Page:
Little Moments of Remarkable

Face it. Our world can seem pretty mean and nasty. We can quickly get disillusioned about others, our world and life if we allow ourselves to only focus on what’s wrong, what’s unfair, what’s not going our way. But with some intention, we can train ourselves to focus on the good and the amazing, the little moments of remarkable that are always around us and ready to help us see the joy in life.

Challenge yourself to Stop and Notice

  • the colors and textures in a flower or a leaf. Notice the artwork in its creation. Notice if it’s large  or small, what colors it exudes (the brilliant reds, the screaming oranges, the soft whites, the gold and yellows, the cool greens). Every speck, every line and the variety of edges are works of art. Remarkable.
  • your child. Notice the color of their eyes, the wave of their hair and that their hands look like yours or your spouses. Notice the freckles, the laugh, the expressions, the walk. A human work in process. Remarkable.
  • the food at a grocery store. Notice the colors of the skins of the apples, pears, oranges, limes and lemons. Notice the shapes of the potatoes, onions and shallots. Notice the fragrance of the herbs and the strawberries. Notice the colors and shapes of dried beans, nuts and breads. Notice how much is available. Remarkable.
  • the sky and the constant changing show of light and dark, blue and black, clear and overcast. Notice the shape of a cloud and how it moves over you, casting a shadow as it goes. Notice the sunrise and the sunset, or the way the rays of the sunshine through a storm cloud. Notice the colors of an impromptu rainbow. Remarkable.
  • the sound of the rain as it hits a roof and how it splashes as it adds to a puddle. Notice the smell as a rain approaches and after it leaves. Notice the water that remains on the leaves of plants and the patterns it creates. Remarkable.

Your world, our world, is filled with little moments of remarkable. What is required is the intention and ability to notice. We can move past them, as many of us do, or we can interrupt our mindless approach to our lives and take the time to notice. These moments of remarkable are there for us to stay calm and happy – to bring joy to each of our moments, regardless of what the world sends.

Take Action
When you feel yourself getting irritated, frustrated or aggravated about something, remind yourself to stop and notice a little moment of remarkable. Just one. Focus on something right in front of you and really notice all of what makes it remarkable. This is how to shift your attention to the great and amazing things of life and away from only seeing the negative.

By Jay Forte

Consider reading The Value of Setbacks

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Dog Wisdom

Every morning is great, never a dark thunder cloud.
Every morning starts new, with wagging so proud.
Not stuck in the past, not worried about money.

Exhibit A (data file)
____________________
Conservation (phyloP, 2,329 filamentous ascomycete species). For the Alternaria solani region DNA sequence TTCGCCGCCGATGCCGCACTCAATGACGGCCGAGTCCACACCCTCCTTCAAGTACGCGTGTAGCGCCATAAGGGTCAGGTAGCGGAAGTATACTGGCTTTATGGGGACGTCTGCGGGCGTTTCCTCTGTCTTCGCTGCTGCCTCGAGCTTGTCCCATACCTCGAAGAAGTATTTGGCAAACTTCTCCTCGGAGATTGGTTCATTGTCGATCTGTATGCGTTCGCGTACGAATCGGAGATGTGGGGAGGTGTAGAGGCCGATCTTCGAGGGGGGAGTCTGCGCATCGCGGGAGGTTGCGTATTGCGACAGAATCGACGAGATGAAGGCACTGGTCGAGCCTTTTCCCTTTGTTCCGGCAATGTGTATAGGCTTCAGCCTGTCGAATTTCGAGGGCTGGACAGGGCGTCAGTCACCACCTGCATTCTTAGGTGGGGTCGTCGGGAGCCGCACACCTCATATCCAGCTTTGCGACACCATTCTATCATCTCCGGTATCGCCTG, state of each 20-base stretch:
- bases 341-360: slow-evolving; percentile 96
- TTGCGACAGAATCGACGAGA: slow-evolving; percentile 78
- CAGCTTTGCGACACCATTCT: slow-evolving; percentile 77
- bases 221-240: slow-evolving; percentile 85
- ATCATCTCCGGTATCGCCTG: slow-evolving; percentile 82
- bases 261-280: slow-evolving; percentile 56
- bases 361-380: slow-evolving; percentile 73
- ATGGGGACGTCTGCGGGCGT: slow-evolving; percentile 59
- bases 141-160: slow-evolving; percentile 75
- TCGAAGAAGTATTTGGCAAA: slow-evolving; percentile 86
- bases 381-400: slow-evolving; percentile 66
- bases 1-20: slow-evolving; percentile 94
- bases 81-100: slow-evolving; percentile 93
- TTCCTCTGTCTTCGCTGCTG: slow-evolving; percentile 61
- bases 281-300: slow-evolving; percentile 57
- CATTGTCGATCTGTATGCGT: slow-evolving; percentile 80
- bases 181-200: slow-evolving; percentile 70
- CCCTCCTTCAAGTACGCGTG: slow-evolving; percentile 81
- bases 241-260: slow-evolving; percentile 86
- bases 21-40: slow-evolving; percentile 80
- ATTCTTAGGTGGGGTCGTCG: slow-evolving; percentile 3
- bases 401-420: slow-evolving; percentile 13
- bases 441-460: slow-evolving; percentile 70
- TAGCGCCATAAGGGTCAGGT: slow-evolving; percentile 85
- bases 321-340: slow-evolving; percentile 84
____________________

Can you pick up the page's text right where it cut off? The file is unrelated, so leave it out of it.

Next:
Not complaining the day is not just that sunny.
Not holding a grudge, or upset with their friends;
Not worried about fashion, Facebook or the Benz.
Not wondering if today, things will all go their way.
But present in each moment of each blessed day.

Dogs don’t need much – they all just want love,
Add some good food, and a family to be part of.
Not much more – no high expectations;
No fancy car or elaborate vacations.
They want some attention and moments to share
Their spirit, their wisdom, and how much they care.

Then, there are we humans with lives oh so rough.
All worried and nervous about having enough stuff.
We get challenged by looks, comments and frowns;
We get upset, sad and all versions of downs.
Little things upset us and lead us astray,
We get all upset when things don’t go our way.

We have our couldas and wouldas and things that we ought
From voices of others, from things we’ve been taught.
They keep us all twisted and scared without reason.
They keep us alarmed and concerned in each season.
The world takes us down with our focus on lack,
On limits and problems and meaningless yack.

We don’t see what dogs see – a new view each day,
To have fun, to live life, to be happy and play.
All around us is wisdom, of how to live right,
To live with a focus of play and delight.
Tune in to those eyes that have no conditions,
And the tails that wag without any suspicions.
Tune in to the greeting, delivered on demand.
Tune in to the love, given so freely, so grand.

There is much to learn from the Pug or the Lab,
The Schnauzer or Shih Tzu, with coats oh so fab.
The Shepherd and Sheepdog, the Maltese and Beagle,
The St Bernard, the Boxer and Great Dane so regal.
They have just one wish – to have a great life.
They have no agenda, no interest in strife.

There are just some days that I am really seeing
That dogs are way smarter than we human beings.

By Jay Forte

Consider reading See the Bigger Picture

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Thank You For What Didn’t Happen

Sometimes we are grateful for what happens. A beautiful day. A flight with no delays. A quiet and relaxing evening. A holiday with friends and family. A plate of great mac and cheese.